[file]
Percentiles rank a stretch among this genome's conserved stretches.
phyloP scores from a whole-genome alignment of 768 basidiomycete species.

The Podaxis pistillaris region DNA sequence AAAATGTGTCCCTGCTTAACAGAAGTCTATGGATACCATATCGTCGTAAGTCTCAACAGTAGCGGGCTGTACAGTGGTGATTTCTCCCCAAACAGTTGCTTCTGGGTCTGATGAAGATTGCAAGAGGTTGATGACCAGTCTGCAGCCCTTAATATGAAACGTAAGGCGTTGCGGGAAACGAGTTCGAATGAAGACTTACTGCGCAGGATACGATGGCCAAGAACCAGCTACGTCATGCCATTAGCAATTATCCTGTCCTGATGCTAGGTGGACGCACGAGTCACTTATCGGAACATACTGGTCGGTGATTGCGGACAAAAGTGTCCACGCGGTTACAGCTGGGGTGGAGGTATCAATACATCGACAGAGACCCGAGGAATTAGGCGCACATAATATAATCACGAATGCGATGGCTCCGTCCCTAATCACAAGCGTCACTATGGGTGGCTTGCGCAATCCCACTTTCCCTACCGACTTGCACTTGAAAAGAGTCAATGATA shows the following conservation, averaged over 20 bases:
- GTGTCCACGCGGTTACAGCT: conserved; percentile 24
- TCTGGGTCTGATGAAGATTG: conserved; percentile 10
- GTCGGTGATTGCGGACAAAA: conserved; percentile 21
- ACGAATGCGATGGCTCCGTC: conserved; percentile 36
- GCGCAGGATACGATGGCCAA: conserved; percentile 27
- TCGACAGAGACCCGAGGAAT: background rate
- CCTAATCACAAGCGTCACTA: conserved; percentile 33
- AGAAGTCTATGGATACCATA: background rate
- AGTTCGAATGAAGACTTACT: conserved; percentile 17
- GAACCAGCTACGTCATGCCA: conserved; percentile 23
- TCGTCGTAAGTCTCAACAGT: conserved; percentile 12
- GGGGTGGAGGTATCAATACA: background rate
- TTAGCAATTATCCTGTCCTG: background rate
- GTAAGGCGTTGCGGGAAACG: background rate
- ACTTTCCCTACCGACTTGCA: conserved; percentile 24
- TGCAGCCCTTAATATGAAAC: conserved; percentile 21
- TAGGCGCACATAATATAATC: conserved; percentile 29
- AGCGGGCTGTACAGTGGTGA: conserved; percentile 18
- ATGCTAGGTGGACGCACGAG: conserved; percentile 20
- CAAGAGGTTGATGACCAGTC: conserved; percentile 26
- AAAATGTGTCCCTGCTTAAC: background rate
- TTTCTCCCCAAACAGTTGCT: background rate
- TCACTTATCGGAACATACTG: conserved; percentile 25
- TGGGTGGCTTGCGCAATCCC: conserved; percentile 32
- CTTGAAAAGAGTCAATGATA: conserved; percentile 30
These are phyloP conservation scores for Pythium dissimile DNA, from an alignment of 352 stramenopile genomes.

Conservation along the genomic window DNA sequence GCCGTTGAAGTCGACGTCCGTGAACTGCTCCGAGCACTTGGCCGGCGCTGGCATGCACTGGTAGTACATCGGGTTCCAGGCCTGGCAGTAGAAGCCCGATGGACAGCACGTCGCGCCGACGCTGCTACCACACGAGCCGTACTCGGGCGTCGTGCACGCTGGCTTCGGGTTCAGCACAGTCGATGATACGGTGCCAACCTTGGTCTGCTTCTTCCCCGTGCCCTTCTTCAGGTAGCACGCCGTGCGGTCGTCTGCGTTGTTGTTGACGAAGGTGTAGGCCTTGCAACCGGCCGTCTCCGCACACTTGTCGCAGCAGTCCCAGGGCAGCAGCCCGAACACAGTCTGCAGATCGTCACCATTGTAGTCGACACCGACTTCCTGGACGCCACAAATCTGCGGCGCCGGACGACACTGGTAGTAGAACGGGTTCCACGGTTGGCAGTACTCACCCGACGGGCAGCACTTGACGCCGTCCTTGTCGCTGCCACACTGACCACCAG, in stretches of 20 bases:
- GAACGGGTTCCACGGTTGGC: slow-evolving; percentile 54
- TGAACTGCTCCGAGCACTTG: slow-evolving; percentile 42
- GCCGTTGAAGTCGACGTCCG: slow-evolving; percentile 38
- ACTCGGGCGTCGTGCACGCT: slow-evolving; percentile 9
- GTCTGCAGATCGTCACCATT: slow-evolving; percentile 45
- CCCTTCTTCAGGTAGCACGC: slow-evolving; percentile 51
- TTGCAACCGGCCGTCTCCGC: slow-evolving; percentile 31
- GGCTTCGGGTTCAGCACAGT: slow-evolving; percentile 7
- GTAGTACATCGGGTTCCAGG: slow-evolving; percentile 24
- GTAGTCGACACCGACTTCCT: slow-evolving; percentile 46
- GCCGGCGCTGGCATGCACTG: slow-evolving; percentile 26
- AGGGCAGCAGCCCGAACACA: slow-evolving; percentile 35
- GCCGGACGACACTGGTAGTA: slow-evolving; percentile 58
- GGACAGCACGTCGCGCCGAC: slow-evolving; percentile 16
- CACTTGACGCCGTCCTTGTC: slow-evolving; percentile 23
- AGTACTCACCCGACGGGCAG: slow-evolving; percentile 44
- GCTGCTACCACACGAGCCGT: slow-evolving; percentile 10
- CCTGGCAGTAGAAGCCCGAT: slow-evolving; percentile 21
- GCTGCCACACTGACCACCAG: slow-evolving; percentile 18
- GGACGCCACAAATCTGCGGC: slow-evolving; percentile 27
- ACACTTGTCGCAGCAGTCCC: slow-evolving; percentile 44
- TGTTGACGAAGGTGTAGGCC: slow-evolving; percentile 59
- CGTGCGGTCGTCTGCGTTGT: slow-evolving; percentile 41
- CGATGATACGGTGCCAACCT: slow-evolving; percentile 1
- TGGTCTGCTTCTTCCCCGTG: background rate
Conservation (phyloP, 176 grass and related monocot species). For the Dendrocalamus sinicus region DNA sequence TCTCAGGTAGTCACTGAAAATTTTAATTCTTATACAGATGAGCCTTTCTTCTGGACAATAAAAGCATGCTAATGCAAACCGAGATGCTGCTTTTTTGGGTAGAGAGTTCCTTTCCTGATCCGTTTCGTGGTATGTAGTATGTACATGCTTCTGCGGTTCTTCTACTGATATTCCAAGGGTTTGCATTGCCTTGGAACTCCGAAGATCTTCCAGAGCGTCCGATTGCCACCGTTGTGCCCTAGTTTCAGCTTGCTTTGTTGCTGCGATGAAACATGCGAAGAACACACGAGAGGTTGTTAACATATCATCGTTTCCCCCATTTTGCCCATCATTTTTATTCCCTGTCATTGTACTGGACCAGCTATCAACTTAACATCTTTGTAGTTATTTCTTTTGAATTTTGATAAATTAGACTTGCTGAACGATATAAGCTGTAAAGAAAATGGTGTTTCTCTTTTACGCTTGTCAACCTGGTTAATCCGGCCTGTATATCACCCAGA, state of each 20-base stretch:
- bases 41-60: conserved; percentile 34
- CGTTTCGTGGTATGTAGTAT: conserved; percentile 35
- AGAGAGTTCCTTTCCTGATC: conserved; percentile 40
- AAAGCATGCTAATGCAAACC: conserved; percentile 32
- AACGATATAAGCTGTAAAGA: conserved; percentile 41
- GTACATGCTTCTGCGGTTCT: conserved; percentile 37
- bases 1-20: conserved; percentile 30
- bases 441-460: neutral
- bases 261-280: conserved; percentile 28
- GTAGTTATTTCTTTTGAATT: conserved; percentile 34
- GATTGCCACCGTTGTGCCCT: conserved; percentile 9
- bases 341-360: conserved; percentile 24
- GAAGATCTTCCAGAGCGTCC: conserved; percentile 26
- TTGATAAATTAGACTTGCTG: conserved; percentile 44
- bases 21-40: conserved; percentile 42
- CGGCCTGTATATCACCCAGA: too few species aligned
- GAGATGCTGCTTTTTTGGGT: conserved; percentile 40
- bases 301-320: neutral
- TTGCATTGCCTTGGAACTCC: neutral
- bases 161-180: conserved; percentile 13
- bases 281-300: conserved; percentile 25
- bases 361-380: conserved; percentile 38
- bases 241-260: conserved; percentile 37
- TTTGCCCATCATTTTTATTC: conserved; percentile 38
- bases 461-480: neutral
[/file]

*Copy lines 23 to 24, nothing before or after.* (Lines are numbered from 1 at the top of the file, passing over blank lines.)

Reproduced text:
- CAAGAGGTTGATGACCAGTC: conserved; percentile 26
- AAAATGTGTCCCTGCTTAAC: background rate